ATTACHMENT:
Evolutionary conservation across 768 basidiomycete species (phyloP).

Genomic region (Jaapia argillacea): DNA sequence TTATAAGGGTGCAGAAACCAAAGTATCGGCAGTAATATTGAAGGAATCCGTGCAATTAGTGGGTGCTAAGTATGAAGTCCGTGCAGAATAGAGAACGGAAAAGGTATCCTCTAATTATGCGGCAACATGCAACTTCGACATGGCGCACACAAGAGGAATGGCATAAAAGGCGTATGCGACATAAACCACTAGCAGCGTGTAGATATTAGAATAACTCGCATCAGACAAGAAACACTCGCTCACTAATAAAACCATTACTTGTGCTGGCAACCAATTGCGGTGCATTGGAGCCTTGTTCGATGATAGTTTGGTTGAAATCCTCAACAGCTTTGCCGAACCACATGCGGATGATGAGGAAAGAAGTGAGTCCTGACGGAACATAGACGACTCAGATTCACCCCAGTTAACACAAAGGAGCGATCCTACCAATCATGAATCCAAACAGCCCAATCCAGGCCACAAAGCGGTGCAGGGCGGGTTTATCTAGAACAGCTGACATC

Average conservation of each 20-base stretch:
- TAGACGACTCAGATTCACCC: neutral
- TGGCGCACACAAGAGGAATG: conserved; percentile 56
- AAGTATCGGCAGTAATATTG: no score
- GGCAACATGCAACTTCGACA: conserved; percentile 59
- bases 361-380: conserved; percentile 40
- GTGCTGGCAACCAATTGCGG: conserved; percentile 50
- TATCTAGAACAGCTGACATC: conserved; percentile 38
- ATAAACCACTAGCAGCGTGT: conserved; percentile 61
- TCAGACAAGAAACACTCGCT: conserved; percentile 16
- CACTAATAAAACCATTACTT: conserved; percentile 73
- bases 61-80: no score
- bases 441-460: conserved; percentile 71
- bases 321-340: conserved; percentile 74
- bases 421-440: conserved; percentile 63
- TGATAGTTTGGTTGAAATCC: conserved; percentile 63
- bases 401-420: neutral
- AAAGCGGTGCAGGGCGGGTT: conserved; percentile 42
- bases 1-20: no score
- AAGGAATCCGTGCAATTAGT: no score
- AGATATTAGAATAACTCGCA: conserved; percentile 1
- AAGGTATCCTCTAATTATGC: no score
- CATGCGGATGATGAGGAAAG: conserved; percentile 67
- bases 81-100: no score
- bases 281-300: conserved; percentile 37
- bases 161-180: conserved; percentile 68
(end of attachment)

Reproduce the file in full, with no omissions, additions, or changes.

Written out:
Evolutionary conservation across 768 basidiomycete species (phyloP).

Genomic region (Jaapia argillacea): DNA sequence TTATAAGGGTGCAGAAACCAAAGTATCGGCAGTAATATTGAAGGAATCCGTGCAATTAGTGGGTGCTAAGTATGAAGTCCGTGCAGAATAGAGAACGGAAAAGGTATCCTCTAATTATGCGGCAACATGCAACTTCGACATGGCGCACACAAGAGGAATGGCATAAAAGGCGTATGCGACATAAACCACTAGCAGCGTGTAGATATTAGAATAACTCGCATCAGACAAGAAACACTCGCTCACTAATAAAACCATTACTTGTGCTGGCAACCAATTGCGGTGCATTGGAGCCTTGTTCGATGATAGTTTGGTTGAAATCCTCAACAGCTTTGCCGAACCACATGCGGATGATGAGGAAAGAAGTGAGTCCTGACGGAACATAGACGACTCAGATTCACCCCAGTTAACACAAAGGAGCGATCCTACCAATCATGAATCCAAACAGCCCAATCCAGGCCACAAAGCGGTGCAGGGCGGGTTTATCTAGAACAGCTGACATC

Average conservation of each 20-base stretch:
- TAGACGACTCAGATTCACCC: neutral
- TGGCGCACACAAGAGGAATG: conserved; percentile 56
- AAGTATCGGCAGTAATATTG: no score
- GGCAACATGCAACTTCGACA: conserved; percentile 59
- bases 361-380: conserved; percentile 40
- GTGCTGGCAACCAATTGCGG: conserved; percentile 50
- TATCTAGAACAGCTGACATC: conserved; percentile 38
- ATAAACCACTAGCAGCGTGT: conserved; percentile 61
- TCAGACAAGAAACACTCGCT: conserved; percentile 16
- CACTAATAAAACCATTACTT: conserved; percentile 73
- bases 61-80: no score
- bases 441-460: conserved; percentile 71
- bases 321-340: conserved; percentile 74
- bases 421-440: conserved; percentile 63
- TGATAGTTTGGTTGAAATCC: conserved; percentile 63
- bases 401-420: neutral
- AAAGCGGTGCAGGGCGGGTT: conserved; percentile 42
- bases 1-20: no score
- AAGGAATCCGTGCAATTAGT: no score
- AGATATTAGAATAACTCGCA: conserved; percentile 1
- AAGGTATCCTCTAATTATGC: no score
- CATGCGGATGATGAGGAAAG: conserved; percentile 67
- bases 81-100: no score
- bases 281-300: conserved; percentile 37
- bases 161-180: conserved; percentile 68